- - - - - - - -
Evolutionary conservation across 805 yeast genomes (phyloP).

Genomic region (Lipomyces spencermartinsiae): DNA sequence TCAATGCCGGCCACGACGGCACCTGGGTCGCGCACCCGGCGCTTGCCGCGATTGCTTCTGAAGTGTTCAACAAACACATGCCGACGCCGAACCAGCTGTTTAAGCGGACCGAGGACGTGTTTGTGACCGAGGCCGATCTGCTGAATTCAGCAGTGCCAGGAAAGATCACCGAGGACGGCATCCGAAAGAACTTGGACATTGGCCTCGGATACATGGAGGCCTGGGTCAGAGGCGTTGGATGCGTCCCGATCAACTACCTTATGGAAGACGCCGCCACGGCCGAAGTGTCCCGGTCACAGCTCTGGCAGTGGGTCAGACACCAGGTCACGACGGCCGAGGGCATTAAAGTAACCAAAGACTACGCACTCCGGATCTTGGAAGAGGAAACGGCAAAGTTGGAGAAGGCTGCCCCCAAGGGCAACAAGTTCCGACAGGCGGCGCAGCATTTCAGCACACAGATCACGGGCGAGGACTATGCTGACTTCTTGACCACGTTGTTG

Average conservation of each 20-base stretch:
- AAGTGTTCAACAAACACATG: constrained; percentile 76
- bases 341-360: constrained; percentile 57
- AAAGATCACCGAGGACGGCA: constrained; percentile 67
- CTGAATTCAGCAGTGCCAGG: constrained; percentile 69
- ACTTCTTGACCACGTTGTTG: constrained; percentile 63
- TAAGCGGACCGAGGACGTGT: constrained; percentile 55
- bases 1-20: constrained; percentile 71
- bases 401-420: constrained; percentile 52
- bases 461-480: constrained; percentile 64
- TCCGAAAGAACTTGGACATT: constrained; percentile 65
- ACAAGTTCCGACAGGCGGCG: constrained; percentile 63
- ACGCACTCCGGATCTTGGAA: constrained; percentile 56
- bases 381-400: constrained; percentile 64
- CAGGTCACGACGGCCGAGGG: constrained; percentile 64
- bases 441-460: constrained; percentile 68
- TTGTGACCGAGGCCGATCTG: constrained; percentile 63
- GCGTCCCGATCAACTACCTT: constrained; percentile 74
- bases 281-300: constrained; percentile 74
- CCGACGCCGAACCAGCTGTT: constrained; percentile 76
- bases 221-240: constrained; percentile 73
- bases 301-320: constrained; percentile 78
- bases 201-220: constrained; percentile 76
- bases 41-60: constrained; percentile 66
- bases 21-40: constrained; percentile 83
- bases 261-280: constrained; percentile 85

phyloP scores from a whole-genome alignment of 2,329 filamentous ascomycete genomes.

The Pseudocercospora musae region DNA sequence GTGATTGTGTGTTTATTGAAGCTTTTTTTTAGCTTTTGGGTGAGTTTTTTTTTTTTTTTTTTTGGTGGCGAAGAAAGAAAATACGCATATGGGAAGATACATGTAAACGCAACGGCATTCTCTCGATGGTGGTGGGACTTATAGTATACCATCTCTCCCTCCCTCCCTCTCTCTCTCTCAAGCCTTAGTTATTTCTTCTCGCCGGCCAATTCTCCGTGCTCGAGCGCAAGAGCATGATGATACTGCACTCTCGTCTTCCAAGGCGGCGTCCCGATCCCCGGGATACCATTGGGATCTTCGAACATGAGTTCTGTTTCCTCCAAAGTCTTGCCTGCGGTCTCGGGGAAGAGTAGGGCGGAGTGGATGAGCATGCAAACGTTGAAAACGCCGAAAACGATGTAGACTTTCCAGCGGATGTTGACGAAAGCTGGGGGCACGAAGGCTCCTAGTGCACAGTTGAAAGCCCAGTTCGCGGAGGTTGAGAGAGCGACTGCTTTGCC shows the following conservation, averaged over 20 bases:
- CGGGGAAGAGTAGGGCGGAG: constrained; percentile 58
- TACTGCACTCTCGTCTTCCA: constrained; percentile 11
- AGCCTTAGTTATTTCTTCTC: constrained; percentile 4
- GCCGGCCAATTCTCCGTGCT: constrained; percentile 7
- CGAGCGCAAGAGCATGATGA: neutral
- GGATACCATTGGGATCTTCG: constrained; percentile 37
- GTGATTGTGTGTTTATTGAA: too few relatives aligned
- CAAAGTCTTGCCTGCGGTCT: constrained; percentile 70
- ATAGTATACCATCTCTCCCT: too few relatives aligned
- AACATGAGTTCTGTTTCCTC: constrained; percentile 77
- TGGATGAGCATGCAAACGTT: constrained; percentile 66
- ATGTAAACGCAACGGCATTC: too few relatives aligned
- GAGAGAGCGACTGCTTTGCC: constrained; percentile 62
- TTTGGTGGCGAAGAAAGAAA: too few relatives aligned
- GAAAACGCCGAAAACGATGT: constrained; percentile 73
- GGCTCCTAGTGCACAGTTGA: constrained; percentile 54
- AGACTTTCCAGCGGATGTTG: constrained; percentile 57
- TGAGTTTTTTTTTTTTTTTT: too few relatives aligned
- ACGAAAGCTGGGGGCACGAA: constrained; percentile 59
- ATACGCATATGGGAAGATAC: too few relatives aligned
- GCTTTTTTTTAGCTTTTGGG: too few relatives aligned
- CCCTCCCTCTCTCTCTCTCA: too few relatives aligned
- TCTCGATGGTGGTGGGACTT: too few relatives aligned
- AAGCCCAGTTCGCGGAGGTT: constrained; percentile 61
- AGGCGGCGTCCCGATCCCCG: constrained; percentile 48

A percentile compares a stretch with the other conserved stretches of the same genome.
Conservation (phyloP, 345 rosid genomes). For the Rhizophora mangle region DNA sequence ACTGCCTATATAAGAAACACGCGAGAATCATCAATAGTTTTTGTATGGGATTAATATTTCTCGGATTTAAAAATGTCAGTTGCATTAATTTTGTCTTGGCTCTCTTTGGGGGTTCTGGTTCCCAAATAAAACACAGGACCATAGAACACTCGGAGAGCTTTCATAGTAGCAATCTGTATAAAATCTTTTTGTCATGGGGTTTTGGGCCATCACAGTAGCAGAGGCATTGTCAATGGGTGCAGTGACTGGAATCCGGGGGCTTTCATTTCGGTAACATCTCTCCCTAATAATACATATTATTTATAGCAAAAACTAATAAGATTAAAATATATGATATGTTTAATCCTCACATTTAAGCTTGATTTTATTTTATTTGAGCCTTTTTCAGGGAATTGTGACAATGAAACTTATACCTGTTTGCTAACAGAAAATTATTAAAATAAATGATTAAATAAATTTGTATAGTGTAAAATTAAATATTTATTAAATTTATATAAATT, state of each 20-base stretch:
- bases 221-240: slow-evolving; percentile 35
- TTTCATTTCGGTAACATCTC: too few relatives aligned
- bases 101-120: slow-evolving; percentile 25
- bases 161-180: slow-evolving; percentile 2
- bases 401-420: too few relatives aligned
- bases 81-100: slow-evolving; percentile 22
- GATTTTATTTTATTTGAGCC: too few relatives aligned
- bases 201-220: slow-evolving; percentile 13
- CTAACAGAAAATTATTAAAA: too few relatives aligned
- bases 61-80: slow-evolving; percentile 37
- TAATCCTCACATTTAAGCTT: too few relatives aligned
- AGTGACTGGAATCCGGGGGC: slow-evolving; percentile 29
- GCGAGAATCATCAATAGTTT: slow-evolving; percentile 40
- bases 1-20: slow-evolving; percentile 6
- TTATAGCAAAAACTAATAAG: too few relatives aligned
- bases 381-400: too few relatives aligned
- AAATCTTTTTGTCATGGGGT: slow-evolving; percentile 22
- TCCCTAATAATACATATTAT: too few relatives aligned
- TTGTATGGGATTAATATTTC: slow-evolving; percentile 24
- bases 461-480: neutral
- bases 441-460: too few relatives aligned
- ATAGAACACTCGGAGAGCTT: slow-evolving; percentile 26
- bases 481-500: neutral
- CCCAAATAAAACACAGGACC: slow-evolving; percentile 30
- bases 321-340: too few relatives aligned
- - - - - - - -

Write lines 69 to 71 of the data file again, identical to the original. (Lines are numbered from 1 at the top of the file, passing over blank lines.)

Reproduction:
- AGTGACTGGAATCCGGGGGC: slow-evolving; percentile 29
- GCGAGAATCATCAATAGTTT: slow-evolving; percentile 40
- bases 1-20: slow-evolving; percentile 6